Guinea: Enhanced community engagement to bring the Ebola outbreak to an end

Publicado: 14 mayo 2015 9:00 CET

By Moustapha Diallo, IFRC

As the sun rises in Forecariah, a town located in western Guinea, down three hours of bumpy roads from the capital, Conakry, people are already going about their daily business. Whether they are selling palm oil or arranging their mango stalls, at first glance, life seems normal. But this area is now at the center of the Ebola outbreak in Guinea, as the disease  ravages communities.

Contrary to downward trends in Ebola cases in other parts of the country, Forecariah and surrounding towns such as Boffa, Coyah, Kindia and Dubreka have seen an increasing number of Ebola cases since the beginning of the year.

“The virus has moved from the forest to Western Guinea and Forecariah is the district with the most intense transmission,” explains Dr Abdourahmane Bathily, the regional Ebola coordinator from the Ministry of Health based in Forecariah. “Community resistance is our biggest challenge here.”

In an effort to contain the virus, make inroads before the rainy season arrives, and to get to zero cases, the Guinean government declared a 45-day health emergency on 28 March in Forecariah, Coyah, Dubreka, Boffa, Kindia and Conakry. Red Cross volunteers have been helping with a door-to-door campaign to increase awareness and detect potential Ebola cases in Forecariah district, with more than 29,000 households visited and 23 suspected cases identified and tested. In Coyah, more than 57,000 households have been visited and similar initiatives are planned for the other targeted towns.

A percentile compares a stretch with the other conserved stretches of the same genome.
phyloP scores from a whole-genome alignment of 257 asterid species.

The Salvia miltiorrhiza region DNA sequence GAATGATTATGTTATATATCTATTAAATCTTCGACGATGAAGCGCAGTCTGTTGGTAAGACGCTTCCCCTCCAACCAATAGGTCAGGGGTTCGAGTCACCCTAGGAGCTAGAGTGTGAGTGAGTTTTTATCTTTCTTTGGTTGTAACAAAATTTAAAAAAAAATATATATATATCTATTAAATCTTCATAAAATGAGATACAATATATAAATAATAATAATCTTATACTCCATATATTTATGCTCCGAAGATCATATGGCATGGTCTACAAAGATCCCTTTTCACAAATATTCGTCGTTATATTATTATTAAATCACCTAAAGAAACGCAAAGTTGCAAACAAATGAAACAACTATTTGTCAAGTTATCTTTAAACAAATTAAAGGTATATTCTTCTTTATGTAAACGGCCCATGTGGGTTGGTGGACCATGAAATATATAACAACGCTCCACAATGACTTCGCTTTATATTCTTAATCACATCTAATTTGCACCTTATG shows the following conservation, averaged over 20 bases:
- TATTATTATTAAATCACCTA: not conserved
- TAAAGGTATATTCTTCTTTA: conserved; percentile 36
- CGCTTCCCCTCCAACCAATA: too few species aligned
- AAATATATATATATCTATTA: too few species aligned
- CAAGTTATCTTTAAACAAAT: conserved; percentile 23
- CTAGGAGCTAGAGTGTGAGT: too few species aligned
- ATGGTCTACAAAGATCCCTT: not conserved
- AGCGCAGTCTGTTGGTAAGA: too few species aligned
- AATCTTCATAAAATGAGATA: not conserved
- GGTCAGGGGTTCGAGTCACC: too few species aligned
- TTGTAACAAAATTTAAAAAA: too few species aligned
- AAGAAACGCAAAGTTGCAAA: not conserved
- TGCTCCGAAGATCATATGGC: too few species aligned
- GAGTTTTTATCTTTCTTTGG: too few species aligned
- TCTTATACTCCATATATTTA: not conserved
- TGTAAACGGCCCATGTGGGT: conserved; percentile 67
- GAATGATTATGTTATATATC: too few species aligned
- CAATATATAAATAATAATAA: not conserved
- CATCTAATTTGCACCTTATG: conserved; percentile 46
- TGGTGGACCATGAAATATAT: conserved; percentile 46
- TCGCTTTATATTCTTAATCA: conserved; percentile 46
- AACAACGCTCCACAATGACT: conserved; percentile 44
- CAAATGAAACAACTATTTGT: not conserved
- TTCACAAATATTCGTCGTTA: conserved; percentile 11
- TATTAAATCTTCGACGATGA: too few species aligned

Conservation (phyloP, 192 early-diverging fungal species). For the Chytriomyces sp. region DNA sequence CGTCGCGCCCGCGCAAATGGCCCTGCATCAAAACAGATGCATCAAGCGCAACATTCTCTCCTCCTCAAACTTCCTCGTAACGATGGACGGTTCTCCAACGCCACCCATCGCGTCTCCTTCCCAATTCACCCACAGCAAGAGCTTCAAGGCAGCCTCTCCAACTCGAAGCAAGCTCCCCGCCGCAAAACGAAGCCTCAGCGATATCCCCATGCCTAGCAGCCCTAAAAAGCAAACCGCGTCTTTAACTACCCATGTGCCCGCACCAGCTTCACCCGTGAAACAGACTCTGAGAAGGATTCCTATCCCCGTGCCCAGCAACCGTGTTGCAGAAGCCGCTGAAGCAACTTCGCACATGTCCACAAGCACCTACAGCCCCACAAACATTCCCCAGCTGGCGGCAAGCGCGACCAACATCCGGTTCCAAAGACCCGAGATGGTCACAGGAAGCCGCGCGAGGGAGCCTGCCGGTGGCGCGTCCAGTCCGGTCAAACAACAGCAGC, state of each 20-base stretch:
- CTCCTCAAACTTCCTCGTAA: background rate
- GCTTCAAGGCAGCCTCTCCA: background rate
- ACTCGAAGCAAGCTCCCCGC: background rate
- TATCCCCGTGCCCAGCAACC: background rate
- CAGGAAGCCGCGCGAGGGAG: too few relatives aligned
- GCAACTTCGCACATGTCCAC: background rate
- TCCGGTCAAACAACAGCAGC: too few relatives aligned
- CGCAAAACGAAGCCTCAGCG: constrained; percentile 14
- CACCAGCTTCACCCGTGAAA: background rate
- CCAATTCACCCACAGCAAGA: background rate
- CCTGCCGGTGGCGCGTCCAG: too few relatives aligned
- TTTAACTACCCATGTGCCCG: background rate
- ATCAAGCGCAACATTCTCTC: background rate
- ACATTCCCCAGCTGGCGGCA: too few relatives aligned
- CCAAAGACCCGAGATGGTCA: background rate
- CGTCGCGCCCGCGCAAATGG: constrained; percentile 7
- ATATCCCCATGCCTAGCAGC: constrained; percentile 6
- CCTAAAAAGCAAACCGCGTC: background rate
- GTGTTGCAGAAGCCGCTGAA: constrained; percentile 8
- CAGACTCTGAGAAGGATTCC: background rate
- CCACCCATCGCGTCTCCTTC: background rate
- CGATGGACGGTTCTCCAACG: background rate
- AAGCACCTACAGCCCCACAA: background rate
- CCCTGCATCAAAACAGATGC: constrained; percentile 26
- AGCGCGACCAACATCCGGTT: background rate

With their expertise and experience in beneficiary communication, Red Cross volunteers are playing an active role in these campaigns, to improve community engagement in these areas, which is key in the battle against Ebola.

Winning the fight at the community level

“The fight against Ebola can only be won at the community level,” explains Yvonne Kabagire, beneficiary communications delegate at the International Federation of Red Cross and Red Crescent Societies (IFRC) in Guinea. “That is why we have strengthened our communication approach and are focusing more on interpersonal communication with communities.”

The new approach is seeing positive results. In Forecariah, where Red Cross volunteer Topou Lopu and a colleague were beaten by an angry mob while attempting to provide a safe and dignified burial for a woman suspected of dying from Ebola, attacks against Red Cross teams have dropped.

“Little by little, communities are understanding that the Red Cross is here to support them in times of sadness and in times of joy. We will not abandon them,” says Kabagire. “I’m very proud of our volunteers. This restored relationship with communities could not have taken place if the volunteers had given up the fight against rumours, misinformation and reticence.”

According to the World Health Organization a total of 22 confirmed cases were reported in the week to 26 April compared with 19 cases the previous week.

“In the fight against Ebola, you can move from 100 to 10 in terms of number of cases, but moving from 10 to zero is the most difficult,” says Dr Bathily.

And IFRC’s operations manager in Guinea, Oscar Llorente, has a warning.

“Complacency becomes our real enemy when cases start to decrease. We must stay vigilant and not let down our guard.”      

The International Federation of Red Cross and Red Crescent Societies has launched 16 Ebola-related operations totalling more than 126 million Swiss francs, aimed at reaching 39 million people. In Guinea, an emergency appeal of 28.5 million Swiss francs is currently 91 per cent funded. For more information on Red Cross Ebola operations, visit http://www.ifrcmedia.org/ebola/.




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